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I agree FD. I'd also like to note that bettas do not live in puddles as many people think. This is only during the dry season and is a rare occurance, this is the reason some people assume bettas will be fine in a little vase. In my experience, the bigger the betta tank, the happier the betta. :D
 

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Even during he dry season their ‘puddles’ aren’t small rain ones they are massive…this however kills a lot of wild betas from stress alone.

I’m going to have to say no to the betta and the goldfish. They bother prefer separate temperatures. They just aren’t compatible honestly. The betas heat should be higher than that and that’s what you should put it at. I see no reason why they should each have to suffer. Find a cooler place and much bigger tank for your goldfish. I will need it as goldfish get big and need room to swim. Leave the betta in the 29 gallon tank and buy a ten gallon tank for a quarantine. They aren’t that expensive if you look around the newspaper or something. With your 2 ½ gallon tank … get brine shrimp and breed them so your betta can have some nice tasty treats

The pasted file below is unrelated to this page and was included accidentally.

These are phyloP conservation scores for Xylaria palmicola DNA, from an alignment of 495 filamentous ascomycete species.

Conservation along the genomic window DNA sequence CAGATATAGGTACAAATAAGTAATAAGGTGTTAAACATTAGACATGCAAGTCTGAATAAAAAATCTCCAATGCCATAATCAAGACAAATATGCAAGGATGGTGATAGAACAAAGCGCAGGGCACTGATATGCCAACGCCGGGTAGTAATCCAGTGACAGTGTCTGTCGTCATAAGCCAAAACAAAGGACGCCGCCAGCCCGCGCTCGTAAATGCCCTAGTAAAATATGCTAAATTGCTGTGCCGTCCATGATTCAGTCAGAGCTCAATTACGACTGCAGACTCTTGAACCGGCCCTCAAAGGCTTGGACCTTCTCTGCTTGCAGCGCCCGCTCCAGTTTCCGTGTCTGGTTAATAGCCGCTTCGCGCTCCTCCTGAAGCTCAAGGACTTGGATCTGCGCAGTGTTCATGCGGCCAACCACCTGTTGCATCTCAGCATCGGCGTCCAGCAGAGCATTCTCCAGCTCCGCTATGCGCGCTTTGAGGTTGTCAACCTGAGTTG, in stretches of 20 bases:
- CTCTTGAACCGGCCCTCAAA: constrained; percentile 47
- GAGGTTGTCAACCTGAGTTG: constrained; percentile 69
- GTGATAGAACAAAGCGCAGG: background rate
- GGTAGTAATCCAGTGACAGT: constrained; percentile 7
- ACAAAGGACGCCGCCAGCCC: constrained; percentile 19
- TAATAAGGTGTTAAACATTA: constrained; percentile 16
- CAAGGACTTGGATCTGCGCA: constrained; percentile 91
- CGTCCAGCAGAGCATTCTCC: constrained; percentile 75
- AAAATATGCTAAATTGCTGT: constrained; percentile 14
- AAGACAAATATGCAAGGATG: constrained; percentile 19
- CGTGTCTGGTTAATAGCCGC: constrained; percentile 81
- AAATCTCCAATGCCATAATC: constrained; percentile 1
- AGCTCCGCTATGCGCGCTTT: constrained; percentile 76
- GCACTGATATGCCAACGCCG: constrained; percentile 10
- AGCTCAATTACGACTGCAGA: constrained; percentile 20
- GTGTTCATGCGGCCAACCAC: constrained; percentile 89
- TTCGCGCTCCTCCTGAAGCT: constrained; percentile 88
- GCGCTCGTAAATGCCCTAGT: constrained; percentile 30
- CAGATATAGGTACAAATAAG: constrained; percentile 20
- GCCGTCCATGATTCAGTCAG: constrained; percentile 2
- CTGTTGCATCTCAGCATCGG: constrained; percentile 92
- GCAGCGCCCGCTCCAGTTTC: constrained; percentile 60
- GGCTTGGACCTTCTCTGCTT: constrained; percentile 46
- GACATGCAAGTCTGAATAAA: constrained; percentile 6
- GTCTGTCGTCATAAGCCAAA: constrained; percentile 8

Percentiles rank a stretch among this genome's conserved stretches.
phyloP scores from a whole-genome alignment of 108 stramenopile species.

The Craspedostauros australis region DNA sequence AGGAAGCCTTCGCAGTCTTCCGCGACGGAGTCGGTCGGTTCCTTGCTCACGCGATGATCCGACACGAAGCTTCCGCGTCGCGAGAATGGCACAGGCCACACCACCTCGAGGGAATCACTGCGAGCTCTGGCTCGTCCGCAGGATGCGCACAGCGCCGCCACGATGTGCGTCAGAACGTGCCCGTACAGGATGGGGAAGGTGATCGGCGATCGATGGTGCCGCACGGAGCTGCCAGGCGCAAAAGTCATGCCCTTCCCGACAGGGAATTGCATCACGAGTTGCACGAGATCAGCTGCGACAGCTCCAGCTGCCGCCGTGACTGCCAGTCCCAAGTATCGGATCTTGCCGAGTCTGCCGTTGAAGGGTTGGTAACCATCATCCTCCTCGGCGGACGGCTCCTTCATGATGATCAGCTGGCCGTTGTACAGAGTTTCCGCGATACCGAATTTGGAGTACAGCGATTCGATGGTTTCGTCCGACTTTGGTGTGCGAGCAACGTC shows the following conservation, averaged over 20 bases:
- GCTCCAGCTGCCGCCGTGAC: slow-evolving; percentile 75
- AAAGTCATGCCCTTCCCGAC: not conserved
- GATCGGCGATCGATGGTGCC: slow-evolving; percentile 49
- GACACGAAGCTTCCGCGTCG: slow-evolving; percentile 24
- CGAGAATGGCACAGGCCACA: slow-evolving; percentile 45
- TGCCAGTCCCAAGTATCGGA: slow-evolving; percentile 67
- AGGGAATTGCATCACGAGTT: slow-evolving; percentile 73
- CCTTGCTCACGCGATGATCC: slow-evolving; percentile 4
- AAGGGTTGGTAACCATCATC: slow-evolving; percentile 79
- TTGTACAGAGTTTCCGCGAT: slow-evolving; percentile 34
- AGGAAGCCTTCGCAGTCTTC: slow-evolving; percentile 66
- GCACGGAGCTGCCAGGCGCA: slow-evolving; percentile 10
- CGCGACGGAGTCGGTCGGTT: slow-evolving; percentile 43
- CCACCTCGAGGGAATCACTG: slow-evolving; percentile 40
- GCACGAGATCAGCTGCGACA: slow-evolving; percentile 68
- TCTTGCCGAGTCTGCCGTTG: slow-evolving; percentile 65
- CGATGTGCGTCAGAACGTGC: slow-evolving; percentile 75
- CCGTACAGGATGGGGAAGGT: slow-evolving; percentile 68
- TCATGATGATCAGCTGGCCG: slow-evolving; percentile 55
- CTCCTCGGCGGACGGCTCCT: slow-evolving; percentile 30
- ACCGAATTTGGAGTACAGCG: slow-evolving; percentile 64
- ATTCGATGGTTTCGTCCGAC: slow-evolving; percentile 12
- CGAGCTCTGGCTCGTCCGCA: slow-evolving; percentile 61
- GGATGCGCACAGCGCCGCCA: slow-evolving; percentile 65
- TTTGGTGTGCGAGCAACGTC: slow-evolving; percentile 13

I beg you to separate them.
 

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Discussion Starter #11
Thanks again for all of the replies.

After waiting 2 days, I have separated them. The betta never bothered the goldfish, other than the posturing in the initial 10 minutes or so. However, the goldfish would only come out of the corner during feeding time.

The betta is back in the 2 1/2 gallon by himself, and the goldfish is living single in the 29 gallon. I'll be off to the store to get a 10 gallon quarantine tank this weekend. (now I just have to figure out where to put it!)

Thanks again for the advice, I'll post a follow up here to let you guys know how long before the goldfish is back to "normal".